I’ve written about them before, and how I often feel they are as constricting as a straight-jacket to us authors. Yet I also realize that they are needed to guide people, to help readers find books they might enjoy, to help book retailers (online and offline) to structure their content.

The Epilogue in this novel has had typical M/M
readers enraged. HE? yes. HEA? No. Some
think this is my best book ever, others hate it
because of the epilogue. What’s your take?

 It’s also essential to us authors to find the right groups of readers to market our books to, because we all know that “spray and pray” only works for those largest of household brands, but not literature.

Yesterday, I noted a discussion on Facebook about a “plea” from a man in the UK who wishes for the readers of “M/M” books to also consider reading what he calls “gay literature”. Some of you may not be familiar with the term “M/M”, but it is basically (no offense intended if I generalize) love stories involving two men that are predominantly read by women. Those stories usually (there are obviously more exceptions than I could ever try to mention) revolve around the same principle: He meets he, one of the guys is usually straight at the outset or at least a complete virgin in all things sex, they overcome many obstacles to find each other and love eternal. These stories MUST have what is called a HEA (happily ever after) ending. There is always plenty of sex in each chapter. The depiction of the characters in these stories is often stereotypical (I’m being kind), one of the men often carrying female traits (demeanor, position and “voice”) while the other often is very “manly”. The sex is rarely even remotely realistic. It’s fantasy, and to a gay man in the real world I feel as objectified through those stories as many women feel objectified in straight porn. Both are fantasies, at least in M/M no human beings are ever hurt.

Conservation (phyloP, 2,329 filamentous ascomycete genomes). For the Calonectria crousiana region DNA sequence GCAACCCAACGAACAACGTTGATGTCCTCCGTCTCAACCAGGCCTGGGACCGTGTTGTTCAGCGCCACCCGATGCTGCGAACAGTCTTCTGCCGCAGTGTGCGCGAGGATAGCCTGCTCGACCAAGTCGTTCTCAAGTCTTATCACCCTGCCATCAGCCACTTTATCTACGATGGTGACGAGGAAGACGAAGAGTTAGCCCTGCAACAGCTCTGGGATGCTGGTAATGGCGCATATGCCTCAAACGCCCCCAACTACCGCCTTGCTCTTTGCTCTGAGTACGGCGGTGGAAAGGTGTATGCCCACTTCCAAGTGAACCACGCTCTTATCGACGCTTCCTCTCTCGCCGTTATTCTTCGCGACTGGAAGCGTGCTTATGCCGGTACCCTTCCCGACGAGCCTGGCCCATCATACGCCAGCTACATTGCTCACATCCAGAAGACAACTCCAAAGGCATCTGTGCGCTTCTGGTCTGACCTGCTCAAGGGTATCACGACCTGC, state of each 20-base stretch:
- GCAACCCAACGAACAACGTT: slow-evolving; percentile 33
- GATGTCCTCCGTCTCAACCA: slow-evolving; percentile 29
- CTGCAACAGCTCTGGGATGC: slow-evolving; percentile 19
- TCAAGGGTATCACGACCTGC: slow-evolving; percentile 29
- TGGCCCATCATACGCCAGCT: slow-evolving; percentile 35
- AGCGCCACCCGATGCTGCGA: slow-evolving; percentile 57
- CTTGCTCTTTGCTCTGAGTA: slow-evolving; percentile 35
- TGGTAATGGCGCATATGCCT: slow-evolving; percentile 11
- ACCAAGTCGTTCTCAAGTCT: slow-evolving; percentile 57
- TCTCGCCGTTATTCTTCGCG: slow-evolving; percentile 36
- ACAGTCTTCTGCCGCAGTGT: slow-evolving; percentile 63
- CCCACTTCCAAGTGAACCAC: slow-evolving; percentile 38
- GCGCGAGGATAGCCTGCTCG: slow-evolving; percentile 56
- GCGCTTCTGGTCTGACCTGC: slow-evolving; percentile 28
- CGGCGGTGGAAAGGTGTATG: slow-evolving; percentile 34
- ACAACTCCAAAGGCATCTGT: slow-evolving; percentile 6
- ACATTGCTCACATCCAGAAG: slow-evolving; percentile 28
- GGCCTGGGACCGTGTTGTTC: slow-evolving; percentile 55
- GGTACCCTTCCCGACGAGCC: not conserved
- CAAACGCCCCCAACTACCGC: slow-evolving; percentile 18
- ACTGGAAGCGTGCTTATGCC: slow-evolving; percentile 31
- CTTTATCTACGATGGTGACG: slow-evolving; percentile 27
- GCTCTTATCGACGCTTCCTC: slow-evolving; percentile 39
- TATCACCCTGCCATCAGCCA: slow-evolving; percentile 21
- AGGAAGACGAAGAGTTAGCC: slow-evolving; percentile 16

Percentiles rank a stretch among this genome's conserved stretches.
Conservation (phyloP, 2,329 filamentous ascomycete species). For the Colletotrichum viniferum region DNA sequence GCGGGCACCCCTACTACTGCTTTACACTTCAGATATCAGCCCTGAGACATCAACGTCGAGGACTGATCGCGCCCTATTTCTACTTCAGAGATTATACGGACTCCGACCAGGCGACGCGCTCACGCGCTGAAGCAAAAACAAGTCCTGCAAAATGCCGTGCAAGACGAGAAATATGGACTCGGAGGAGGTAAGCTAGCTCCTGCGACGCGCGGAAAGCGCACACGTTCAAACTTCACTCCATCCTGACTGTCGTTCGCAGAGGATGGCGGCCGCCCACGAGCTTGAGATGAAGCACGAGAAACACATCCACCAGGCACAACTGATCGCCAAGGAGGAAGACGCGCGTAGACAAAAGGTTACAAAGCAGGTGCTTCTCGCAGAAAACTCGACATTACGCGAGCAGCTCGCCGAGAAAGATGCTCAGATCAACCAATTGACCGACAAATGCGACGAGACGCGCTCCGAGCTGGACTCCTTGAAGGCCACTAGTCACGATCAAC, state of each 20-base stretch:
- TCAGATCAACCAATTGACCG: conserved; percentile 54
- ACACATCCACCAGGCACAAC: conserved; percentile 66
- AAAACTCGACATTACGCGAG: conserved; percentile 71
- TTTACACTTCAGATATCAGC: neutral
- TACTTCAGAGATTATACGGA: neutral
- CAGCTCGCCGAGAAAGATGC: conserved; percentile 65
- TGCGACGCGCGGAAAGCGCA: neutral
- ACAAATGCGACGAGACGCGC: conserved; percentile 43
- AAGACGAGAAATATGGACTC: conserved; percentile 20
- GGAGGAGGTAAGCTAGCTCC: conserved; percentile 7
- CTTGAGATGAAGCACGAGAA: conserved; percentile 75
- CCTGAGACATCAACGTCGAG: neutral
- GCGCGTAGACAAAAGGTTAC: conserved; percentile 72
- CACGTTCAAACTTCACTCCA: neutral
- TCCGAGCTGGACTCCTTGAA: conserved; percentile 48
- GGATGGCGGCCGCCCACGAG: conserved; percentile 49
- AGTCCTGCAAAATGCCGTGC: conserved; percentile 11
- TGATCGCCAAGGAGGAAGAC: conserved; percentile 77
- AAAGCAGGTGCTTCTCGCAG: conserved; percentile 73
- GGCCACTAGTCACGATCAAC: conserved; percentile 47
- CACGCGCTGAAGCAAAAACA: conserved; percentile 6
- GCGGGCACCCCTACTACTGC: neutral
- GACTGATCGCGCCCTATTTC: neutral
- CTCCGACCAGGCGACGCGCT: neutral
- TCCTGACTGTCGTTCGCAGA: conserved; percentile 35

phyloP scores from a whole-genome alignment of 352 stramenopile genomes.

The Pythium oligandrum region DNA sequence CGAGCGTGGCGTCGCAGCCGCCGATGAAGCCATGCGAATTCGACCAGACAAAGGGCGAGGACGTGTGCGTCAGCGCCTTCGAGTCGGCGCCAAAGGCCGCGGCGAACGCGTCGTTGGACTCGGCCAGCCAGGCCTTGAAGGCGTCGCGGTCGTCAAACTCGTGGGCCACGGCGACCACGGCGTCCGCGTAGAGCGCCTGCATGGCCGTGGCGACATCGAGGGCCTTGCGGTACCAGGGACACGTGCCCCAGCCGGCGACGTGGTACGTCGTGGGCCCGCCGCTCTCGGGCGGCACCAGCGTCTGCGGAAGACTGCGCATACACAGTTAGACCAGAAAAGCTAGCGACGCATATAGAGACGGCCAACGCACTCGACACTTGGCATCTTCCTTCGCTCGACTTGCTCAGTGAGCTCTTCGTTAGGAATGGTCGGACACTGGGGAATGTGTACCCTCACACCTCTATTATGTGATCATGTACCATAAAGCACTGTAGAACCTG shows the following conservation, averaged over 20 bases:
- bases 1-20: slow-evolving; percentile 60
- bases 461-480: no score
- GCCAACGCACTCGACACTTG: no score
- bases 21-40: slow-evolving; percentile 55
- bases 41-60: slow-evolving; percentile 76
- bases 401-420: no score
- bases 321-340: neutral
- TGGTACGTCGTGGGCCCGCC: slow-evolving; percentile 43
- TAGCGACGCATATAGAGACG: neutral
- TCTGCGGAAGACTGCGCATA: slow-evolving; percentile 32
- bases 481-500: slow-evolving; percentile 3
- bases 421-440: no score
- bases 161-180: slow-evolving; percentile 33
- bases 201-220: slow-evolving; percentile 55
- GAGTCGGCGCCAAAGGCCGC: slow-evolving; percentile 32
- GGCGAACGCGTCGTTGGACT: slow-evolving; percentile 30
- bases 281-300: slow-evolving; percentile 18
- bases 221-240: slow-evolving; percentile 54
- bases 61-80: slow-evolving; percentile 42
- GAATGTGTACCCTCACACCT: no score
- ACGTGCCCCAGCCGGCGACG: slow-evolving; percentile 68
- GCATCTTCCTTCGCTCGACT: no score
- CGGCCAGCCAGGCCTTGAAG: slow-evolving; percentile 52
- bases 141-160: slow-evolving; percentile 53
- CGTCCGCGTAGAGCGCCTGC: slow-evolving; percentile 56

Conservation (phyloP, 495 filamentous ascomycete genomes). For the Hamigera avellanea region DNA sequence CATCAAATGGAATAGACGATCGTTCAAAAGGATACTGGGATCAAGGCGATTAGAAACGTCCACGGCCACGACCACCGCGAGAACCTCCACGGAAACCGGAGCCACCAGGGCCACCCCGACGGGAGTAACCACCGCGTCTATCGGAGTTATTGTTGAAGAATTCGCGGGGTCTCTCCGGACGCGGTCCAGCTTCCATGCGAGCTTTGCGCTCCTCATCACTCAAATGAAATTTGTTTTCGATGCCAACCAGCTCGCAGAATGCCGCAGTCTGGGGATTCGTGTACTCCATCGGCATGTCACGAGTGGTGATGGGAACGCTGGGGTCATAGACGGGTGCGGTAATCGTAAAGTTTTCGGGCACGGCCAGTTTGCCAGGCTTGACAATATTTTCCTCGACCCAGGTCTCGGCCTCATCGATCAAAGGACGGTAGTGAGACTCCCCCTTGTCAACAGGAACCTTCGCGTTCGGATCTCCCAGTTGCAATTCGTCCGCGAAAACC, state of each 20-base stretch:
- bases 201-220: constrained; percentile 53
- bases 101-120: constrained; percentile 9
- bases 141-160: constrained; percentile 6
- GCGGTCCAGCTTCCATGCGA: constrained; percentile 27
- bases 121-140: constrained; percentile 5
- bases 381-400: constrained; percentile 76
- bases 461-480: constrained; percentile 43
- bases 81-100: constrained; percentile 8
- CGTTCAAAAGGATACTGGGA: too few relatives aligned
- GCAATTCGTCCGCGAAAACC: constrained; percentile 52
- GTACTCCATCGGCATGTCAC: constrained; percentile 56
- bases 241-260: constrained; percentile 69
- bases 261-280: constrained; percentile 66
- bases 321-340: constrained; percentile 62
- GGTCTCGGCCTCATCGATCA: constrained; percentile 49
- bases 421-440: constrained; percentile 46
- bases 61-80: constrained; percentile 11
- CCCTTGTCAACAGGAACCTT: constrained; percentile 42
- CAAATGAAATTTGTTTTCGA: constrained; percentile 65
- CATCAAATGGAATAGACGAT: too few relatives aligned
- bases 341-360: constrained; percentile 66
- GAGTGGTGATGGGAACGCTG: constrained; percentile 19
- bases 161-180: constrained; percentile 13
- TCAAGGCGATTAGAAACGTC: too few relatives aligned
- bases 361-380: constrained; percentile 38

These books are read by the gazillion, it is a huge industry, the prices of these books are often much higher than what real literature charges, and there are hundreds of authors living comfortably off of their writing.

The blog post by Martin Davies is a plea to readers of such M/M books to also consider reading other books involving gay characters, that which he questionably (?) calls gay literature. I question the label as there is no equivalent of ‘straight literature’, and I’m not sure the label ads anything to the quality of the stories, but I concede to the point I make in the very beginning, that even I use the LGBT label to “market” my books.

All my books are very different, and this, my first,
is probably the most “different” one, as it is so
strongly based in my own life and biography.

Naturally, assuming that the M/M reader is gay friendly, is a stretch, as much as it is a stretch to assume that men watching lesbian porn are gay friendly. That is of course a possibility, but certainly not a 1-1 correlation. As one of the commentators stated on Facebook yesterday:

“Gay books offer something entirely different and I suspect would not be anywhere near as attractive to the female reader who likes MM books. It sounded a little bit too much of a whine – try my books out too – than I’d have liked to see. He’s never going to see women wholeheartedly embracing books with no HEA when they want to be taken out of their everyday lives and entertained. I will read anything (almost). I have no problem reading gay books – but they fulfil a different need to a romance. BUT yes, I can see his point that if we read or write MM books, we should be supporting those LGBT writers who write slightly different stories. But then you could also say – why don’t we support writers of other minority interests.”

Someone else wrote:

“I completely agree with Martin’s point about the need to read gay fiction, but that is not why most of these people are reading M/M.”

And finally, summarizing it all:

No, no HEA here either. Or as my editor said, no “neatly
tied bows at the end”, but there is hope, hope that Raphael
and Micky will be able to make it, and that Brian’s future
is bright.